Between 1917 and 1919, Mart Stam completed a carpentry apprenticeship and then attended the Rijksnormaalschool voor Tekenonderwijs (State School for Drawing Instruction) in Amsterdam. He received his diploma as a drawing teacher there. Until 1922, Stam worked as a draughtsman in the office of architect Marinus Jan Granpré Molière in Rotterdam and joined the Dutch architect association of Opbouw. He went to Berlin that same year and worked in various architecture offices, including those of Max Taut and Hans Poelzig, until 1923. He was already represented in the area of International Architecture at the Bauhaus Exhibition in Weimar in 1923.
In the following two years, Stam worked for the Swiss architect Karl Moser in Zurich and Arnold Itten in Thun. Together with the architects Hans Schmidt and Emil Roth, he initiated the first Swiss avant-garde magazine – ‘ABC-Beiträge zum Bauen’ (ABC Contributions to Building) – in 1924. In 1926, Stam returned to Holland and worked in Rotterdam at the architecture office of Brinkmann en Van der Vlugt until 1928. For the Werkbund Exhibition in Stuttgart-Weissenhof, he built a row house in 1927 and invented the cantilever chair that needed no back legs. Together with the architect Gerrit Rietveld, Mart Stam participated in the 1st CIAM Congress (Congrès Internationaux d’architecture moderne, International Congress for Modern Architecture) in La Sarraz as the representative for the Netherlands.
Starting in the winter semester of 1928/29, Mart Stam taught as a guest lecturer for urban planning at the Bauhaus Dessau. Parallel to his work at the Bauhaus, Stam was active as a freelance architect for Das Neue Frankfurt where he realised projects such as the new construction of a retirement home with Werner Moser. In 1930, he went to Moscow with the Brigade May and participated in planning the industrial cities of Magnitogorsk, Makejewka and Orsk, among other projects. On 14 October 1934, Mart Stam married the former Bauhaus student Lotte Beese in Moscow, but the marriage only lasted for about ten years.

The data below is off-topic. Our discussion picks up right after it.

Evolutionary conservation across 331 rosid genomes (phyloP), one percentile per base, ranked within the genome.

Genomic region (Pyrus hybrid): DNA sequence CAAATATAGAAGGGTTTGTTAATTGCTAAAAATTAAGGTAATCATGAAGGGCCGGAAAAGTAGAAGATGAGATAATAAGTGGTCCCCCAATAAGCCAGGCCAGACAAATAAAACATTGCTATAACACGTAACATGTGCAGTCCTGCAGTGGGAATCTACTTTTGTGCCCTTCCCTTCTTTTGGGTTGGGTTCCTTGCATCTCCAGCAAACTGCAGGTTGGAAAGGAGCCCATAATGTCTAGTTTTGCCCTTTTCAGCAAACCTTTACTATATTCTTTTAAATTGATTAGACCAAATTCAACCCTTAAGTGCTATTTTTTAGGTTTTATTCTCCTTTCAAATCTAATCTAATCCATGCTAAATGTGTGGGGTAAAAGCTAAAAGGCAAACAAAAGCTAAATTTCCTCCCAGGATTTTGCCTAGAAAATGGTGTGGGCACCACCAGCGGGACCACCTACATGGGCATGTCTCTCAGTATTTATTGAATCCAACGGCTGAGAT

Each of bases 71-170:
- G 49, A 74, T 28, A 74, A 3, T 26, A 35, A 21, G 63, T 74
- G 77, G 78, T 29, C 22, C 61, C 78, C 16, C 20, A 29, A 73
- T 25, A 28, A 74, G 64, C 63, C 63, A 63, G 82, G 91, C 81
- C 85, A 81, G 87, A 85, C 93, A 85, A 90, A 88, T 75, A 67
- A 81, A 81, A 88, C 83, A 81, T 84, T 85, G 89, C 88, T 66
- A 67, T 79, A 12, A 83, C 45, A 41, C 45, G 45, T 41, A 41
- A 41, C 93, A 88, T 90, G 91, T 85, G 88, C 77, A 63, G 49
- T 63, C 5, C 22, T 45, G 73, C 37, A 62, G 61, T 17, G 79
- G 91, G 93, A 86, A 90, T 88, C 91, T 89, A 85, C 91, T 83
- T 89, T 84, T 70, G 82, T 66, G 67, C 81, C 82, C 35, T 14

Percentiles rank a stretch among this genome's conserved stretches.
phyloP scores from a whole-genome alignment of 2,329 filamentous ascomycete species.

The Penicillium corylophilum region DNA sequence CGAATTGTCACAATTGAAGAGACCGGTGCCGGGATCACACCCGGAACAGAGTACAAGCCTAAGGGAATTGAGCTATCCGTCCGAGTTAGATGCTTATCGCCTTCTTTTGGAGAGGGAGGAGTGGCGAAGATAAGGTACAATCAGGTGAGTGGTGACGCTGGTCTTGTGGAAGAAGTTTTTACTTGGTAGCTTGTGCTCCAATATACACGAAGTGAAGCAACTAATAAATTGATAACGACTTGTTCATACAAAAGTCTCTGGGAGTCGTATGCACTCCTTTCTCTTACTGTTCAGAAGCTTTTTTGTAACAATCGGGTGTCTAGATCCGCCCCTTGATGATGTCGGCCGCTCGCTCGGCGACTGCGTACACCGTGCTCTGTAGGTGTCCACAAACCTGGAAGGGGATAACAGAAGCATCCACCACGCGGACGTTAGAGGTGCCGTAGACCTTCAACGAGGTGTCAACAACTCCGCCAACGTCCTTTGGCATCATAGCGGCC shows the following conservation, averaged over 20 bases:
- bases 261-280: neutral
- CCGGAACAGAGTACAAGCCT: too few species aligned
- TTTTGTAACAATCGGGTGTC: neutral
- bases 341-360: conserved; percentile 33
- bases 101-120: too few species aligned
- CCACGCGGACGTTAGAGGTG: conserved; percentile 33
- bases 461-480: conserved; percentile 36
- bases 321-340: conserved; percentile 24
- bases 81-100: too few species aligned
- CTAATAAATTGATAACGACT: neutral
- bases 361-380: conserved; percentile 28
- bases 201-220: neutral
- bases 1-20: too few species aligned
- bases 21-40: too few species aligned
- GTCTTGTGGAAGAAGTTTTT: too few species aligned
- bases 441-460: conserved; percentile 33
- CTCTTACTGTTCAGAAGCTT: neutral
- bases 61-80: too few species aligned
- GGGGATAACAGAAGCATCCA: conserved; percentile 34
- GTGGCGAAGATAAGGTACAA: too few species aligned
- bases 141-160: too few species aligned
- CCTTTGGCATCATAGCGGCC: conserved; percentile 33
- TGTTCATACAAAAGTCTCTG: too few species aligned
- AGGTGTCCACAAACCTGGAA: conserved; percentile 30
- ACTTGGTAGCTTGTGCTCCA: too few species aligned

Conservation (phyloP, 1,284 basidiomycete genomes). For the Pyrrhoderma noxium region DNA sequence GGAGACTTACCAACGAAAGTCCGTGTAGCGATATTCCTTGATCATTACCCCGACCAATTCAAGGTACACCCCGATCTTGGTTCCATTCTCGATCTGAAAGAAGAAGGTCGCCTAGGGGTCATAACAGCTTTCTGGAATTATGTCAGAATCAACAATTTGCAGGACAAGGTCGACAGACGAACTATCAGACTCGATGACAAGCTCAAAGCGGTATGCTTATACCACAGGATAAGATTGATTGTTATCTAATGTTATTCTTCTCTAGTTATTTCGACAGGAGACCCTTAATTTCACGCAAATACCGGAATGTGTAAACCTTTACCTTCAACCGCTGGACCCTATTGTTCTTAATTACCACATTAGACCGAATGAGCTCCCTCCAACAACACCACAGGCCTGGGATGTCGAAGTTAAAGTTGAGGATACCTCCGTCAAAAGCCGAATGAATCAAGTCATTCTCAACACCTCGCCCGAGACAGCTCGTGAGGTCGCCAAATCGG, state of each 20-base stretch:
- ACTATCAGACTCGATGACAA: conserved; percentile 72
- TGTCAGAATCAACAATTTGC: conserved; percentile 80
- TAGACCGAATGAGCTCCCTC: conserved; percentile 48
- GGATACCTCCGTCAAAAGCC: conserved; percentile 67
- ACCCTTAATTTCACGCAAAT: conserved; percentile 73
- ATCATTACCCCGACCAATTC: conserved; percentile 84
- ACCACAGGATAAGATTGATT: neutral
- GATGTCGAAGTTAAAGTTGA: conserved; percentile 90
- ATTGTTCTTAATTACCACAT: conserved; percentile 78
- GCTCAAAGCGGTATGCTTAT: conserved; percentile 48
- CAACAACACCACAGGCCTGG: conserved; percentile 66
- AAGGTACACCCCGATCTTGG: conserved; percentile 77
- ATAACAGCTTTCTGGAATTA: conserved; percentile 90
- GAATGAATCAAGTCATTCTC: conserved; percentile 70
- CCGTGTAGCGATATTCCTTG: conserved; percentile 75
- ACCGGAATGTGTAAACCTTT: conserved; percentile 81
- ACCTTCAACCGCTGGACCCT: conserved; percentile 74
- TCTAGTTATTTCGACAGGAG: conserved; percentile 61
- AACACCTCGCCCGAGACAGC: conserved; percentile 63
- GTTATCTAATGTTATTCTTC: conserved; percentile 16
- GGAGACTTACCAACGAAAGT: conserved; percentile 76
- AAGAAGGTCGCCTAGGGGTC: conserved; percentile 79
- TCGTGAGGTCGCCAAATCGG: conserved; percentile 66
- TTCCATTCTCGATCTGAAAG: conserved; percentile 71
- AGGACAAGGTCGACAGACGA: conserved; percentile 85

Stam returned to the Netherlands in 1934 and established an office partnership with W. van Tijen in Amsterdam in 1935–1936. He became an editorial member of the De 8 en Opbouw magazine. In 1939, Stam was appointed as the director of the Amsterdam School of Arts and Crafts (Instituut voor Artnijverheidsonderwijs), which later became the Rietveld Academy. Starting in 1948, he participated in the re-organisation of the State Academy for Artwork and the Academy of Fine Arts in Dresden. They were later merged into the University for Fine Arts. In 1950, he was transferred to become the director of the art academy in Berlin-Weissensee. In September 1952, he was banned from entering the premises and returned to Amsterdam on New Year’s Day of 1953. Starting in 1955, he ran his own office there. He began to increasingly retreat from public life beginning in 1966 and lived in Switzerland until his death in 1986.
· Werner Möller (1997): Mart Stam 1899–1986. Architekt – Visionär – Gestalter; sein Weg zum Erfolg 1919–1930, Tübingen/Berlin.
· Werner Oechslin (1991): Mart Stam. Eine Reise in die Schweiz 1923–1925, Zürich.
· Anke Scharnhorst (2010): Mart Stam, in: Wer war wer in der DDR?, 5th Edition, Vol. 2, Berlin.
More information of Mart Stam
More articles on the topic
Anni Albers1899 - 1994
Anni Albers originally wanted to be a painter, but it was at the loom where she found artistic freedom at the Bauhaus. In her work she primarily explored abstraction.
Ludwig Hilberseimer1885 - 1967
Abstract, open, useful. Those were the modern principles that Hilberseimer instilled in his students of architecture and of housing and urban design. He recorded his urban planning theory in numerous publications.